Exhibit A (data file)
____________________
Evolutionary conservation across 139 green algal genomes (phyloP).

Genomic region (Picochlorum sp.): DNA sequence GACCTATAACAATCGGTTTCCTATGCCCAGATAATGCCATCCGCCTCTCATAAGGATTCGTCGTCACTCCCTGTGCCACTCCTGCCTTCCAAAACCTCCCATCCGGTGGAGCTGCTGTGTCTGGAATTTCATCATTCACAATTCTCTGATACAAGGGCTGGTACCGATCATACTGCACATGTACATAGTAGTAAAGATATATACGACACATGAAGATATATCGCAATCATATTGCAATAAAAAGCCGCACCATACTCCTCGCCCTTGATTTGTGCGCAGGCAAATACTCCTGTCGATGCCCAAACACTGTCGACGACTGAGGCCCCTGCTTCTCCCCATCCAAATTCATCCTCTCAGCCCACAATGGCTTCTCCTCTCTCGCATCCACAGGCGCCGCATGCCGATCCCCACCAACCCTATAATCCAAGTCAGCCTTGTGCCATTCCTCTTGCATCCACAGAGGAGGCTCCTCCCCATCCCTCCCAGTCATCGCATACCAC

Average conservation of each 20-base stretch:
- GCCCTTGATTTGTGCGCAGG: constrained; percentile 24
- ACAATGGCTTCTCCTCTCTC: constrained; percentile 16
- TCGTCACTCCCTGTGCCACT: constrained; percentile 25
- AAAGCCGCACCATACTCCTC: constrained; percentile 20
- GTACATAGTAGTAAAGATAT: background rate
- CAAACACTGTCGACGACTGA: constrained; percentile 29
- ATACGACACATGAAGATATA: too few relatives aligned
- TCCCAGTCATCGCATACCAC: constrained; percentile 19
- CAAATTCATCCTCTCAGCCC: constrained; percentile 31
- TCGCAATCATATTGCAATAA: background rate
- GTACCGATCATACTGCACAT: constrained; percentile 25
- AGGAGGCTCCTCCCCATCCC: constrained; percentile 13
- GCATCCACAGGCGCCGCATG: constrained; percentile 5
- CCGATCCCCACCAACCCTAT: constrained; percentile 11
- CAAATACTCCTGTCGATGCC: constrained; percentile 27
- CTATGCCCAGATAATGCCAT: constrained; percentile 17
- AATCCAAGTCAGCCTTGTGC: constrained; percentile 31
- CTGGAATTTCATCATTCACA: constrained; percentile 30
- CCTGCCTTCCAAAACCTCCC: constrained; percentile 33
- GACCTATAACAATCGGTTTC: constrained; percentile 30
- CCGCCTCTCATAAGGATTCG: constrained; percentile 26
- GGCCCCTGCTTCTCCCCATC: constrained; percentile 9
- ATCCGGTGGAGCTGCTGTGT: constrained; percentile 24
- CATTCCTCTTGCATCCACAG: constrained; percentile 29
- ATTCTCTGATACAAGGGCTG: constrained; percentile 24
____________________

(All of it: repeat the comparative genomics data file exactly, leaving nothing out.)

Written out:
Evolutionary conservation across 139 green algal genomes (phyloP).

Genomic region (Picochlorum sp.): DNA sequence GACCTATAACAATCGGTTTCCTATGCCCAGATAATGCCATCCGCCTCTCATAAGGATTCGTCGTCACTCCCTGTGCCACTCCTGCCTTCCAAAACCTCCCATCCGGTGGAGCTGCTGTGTCTGGAATTTCATCATTCACAATTCTCTGATACAAGGGCTGGTACCGATCATACTGCACATGTACATAGTAGTAAAGATATATACGACACATGAAGATATATCGCAATCATATTGCAATAAAAAGCCGCACCATACTCCTCGCCCTTGATTTGTGCGCAGGCAAATACTCCTGTCGATGCCCAAACACTGTCGACGACTGAGGCCCCTGCTTCTCCCCATCCAAATTCATCCTCTCAGCCCACAATGGCTTCTCCTCTCTCGCATCCACAGGCGCCGCATGCCGATCCCCACCAACCCTATAATCCAAGTCAGCCTTGTGCCATTCCTCTTGCATCCACAGAGGAGGCTCCTCCCCATCCCTCCCAGTCATCGCATACCAC

Average conservation of each 20-base stretch:
- GCCCTTGATTTGTGCGCAGG: constrained; percentile 24
- ACAATGGCTTCTCCTCTCTC: constrained; percentile 16
- TCGTCACTCCCTGTGCCACT: constrained; percentile 25
- AAAGCCGCACCATACTCCTC: constrained; percentile 20
- GTACATAGTAGTAAAGATAT: background rate
- CAAACACTGTCGACGACTGA: constrained; percentile 29
- ATACGACACATGAAGATATA: too few relatives aligned
- TCCCAGTCATCGCATACCAC: constrained; percentile 19
- CAAATTCATCCTCTCAGCCC: constrained; percentile 31
- TCGCAATCATATTGCAATAA: background rate
- GTACCGATCATACTGCACAT: constrained; percentile 25
- AGGAGGCTCCTCCCCATCCC: constrained; percentile 13
- GCATCCACAGGCGCCGCATG: constrained; percentile 5
- CCGATCCCCACCAACCCTAT: constrained; percentile 11
- CAAATACTCCTGTCGATGCC: constrained; percentile 27
- CTATGCCCAGATAATGCCAT: constrained; percentile 17
- AATCCAAGTCAGCCTTGTGC: constrained; percentile 31
- CTGGAATTTCATCATTCACA: constrained; percentile 30
- CCTGCCTTCCAAAACCTCCC: constrained; percentile 33
- GACCTATAACAATCGGTTTC: constrained; percentile 30
- CCGCCTCTCATAAGGATTCG: constrained; percentile 26
- GGCCCCTGCTTCTCCCCATC: constrained; percentile 9
- ATCCGGTGGAGCTGCTGTGT: constrained; percentile 24
- CATTCCTCTTGCATCCACAG: constrained; percentile 29
- ATTCTCTGATACAAGGGCTG: constrained; percentile 24